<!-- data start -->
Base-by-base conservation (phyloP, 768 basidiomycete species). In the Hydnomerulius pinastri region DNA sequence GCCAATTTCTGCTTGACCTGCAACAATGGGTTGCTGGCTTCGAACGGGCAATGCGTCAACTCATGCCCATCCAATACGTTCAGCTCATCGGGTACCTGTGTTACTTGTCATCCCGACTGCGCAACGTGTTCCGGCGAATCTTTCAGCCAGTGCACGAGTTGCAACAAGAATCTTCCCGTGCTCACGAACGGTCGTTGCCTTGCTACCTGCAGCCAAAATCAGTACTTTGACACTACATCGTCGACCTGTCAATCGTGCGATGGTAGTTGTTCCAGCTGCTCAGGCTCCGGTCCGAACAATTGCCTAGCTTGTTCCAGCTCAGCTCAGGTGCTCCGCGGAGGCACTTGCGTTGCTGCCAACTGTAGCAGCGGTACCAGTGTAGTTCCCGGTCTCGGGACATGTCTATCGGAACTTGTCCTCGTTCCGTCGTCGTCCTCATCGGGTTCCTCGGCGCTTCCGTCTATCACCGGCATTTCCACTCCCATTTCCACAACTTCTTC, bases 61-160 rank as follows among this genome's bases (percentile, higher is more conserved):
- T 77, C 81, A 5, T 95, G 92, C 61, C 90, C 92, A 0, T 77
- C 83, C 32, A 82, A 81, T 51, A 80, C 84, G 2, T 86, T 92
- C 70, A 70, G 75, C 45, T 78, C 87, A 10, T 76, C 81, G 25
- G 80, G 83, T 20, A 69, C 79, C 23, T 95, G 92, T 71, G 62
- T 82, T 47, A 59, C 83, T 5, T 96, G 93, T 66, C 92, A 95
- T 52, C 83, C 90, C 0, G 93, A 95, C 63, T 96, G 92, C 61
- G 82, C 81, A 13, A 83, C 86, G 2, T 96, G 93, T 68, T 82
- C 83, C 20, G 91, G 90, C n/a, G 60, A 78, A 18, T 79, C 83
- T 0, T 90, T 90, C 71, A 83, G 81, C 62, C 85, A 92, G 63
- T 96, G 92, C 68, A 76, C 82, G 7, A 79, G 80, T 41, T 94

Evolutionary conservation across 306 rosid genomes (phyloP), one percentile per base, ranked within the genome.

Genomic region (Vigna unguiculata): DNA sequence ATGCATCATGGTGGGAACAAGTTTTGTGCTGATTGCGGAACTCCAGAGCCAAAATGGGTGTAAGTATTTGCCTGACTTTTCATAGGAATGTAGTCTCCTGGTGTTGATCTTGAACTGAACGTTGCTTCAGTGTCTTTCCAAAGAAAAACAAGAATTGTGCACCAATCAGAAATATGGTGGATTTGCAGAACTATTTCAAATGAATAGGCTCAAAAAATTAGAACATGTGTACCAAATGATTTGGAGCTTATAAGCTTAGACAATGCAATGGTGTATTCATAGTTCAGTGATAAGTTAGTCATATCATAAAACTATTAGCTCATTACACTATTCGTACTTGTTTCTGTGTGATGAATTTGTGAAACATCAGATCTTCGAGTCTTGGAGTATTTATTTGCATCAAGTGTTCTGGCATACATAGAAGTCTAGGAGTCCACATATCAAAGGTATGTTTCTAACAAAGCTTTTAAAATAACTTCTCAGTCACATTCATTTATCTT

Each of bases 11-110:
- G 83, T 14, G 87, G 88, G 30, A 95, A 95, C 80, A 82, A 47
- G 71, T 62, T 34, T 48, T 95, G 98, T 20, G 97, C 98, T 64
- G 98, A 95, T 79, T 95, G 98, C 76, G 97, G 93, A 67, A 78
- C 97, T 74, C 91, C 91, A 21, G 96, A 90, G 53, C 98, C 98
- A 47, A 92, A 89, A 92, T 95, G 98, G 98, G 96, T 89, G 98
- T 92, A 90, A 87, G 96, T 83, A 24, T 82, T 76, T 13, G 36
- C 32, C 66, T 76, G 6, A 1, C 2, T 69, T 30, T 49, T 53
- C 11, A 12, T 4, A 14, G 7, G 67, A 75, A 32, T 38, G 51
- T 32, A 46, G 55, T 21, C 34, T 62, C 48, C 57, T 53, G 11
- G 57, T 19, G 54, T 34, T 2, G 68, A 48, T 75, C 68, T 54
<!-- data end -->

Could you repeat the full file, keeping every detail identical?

Base-by-base conservation (phyloP, 768 basidiomycete species). In the Hydnomerulius pinastri region DNA sequence GCCAATTTCTGCTTGACCTGCAACAATGGGTTGCTGGCTTCGAACGGGCAATGCGTCAACTCATGCCCATCCAATACGTTCAGCTCATCGGGTACCTGTGTTACTTGTCATCCCGACTGCGCAACGTGTTCCGGCGAATCTTTCAGCCAGTGCACGAGTTGCAACAAGAATCTTCCCGTGCTCACGAACGGTCGTTGCCTTGCTACCTGCAGCCAAAATCAGTACTTTGACACTACATCGTCGACCTGTCAATCGTGCGATGGTAGTTGTTCCAGCTGCTCAGGCTCCGGTCCGAACAATTGCCTAGCTTGTTCCAGCTCAGCTCAGGTGCTCCGCGGAGGCACTTGCGTTGCTGCCAACTGTAGCAGCGGTACCAGTGTAGTTCCCGGTCTCGGGACATGTCTATCGGAACTTGTCCTCGTTCCGTCGTCGTCCTCATCGGGTTCCTCGGCGCTTCCGTCTATCACCGGCATTTCCACTCCCATTTCCACAACTTCTTC, bases 61-160 rank as follows among this genome's bases (percentile, higher is more conserved):
- T 77, C 81, A 5, T 95, G 92, C 61, C 90, C 92, A 0, T 77
- C 83, C 32, A 82, A 81, T 51, A 80, C 84, G 2, T 86, T 92
- C 70, A 70, G 75, C 45, T 78, C 87, A 10, T 76, C 81, G 25
- G 80, G 83, T 20, A 69, C 79, C 23, T 95, G 92, T 71, G 62
- T 82, T 47, A 59, C 83, T 5, T 96, G 93, T 66, C 92, A 95
- T 52, C 83, C 90, C 0, G 93, A 95, C 63, T 96, G 92, C 61
- G 82, C 81, A 13, A 83, C 86, G 2, T 96, G 93, T 68, T 82
- C 83, C 20, G 91, G 90, C n/a, G 60, A 78, A 18, T 79, C 83
- T 0, T 90, T 90, C 71, A 83, G 81, C 62, C 85, A 92, G 63
- T 96, G 92, C 68, A 76, C 82, G 7, A 79, G 80, T 41, T 94

Evolutionary conservation across 306 rosid genomes (phyloP), one percentile per base, ranked within the genome.

Genomic region (Vigna unguiculata): DNA sequence ATGCATCATGGTGGGAACAAGTTTTGTGCTGATTGCGGAACTCCAGAGCCAAAATGGGTGTAAGTATTTGCCTGACTTTTCATAGGAATGTAGTCTCCTGGTGTTGATCTTGAACTGAACGTTGCTTCAGTGTCTTTCCAAAGAAAAACAAGAATTGTGCACCAATCAGAAATATGGTGGATTTGCAGAACTATTTCAAATGAATAGGCTCAAAAAATTAGAACATGTGTACCAAATGATTTGGAGCTTATAAGCTTAGACAATGCAATGGTGTATTCATAGTTCAGTGATAAGTTAGTCATATCATAAAACTATTAGCTCATTACACTATTCGTACTTGTTTCTGTGTGATGAATTTGTGAAACATCAGATCTTCGAGTCTTGGAGTATTTATTTGCATCAAGTGTTCTGGCATACATAGAAGTCTAGGAGTCCACATATCAAAGGTATGTTTCTAACAAAGCTTTTAAAATAACTTCTCAGTCACATTCATTTATCTT

Each of bases 11-110:
- G 83, T 14, G 87, G 88, G 30, A 95, A 95, C 80, A 82, A 47
- G 71, T 62, T 34, T 48, T 95, G 98, T 20, G 97, C 98, T 64
- G 98, A 95, T 79, T 95, G 98, C 76, G 97, G 93, A 67, A 78
- C 97, T 74, C 91, C 91, A 21, G 96, A 90, G 53, C 98, C 98
- A 47, A 92, A 89, A 92, T 95, G 98, G 98, G 96, T 89, G 98
- T 92, A 90, A 87, G 96, T 83, A 24, T 82, T 76, T 13, G 36
- C 32, C 66, T 76, G 6, A 1, C 2, T 69, T 30, T 49, T 53
- C 11, A 12, T 4, A 14, G 7, G 67, A 75, A 32, T 38, G 51
- T 32, A 46, G 55, T 21, C 34, T 62, C 48, C 57, T 53, G 11
- G 57, T 19, G 54, T 34, T 2, G 68, A 48, T 75, C 68, T 54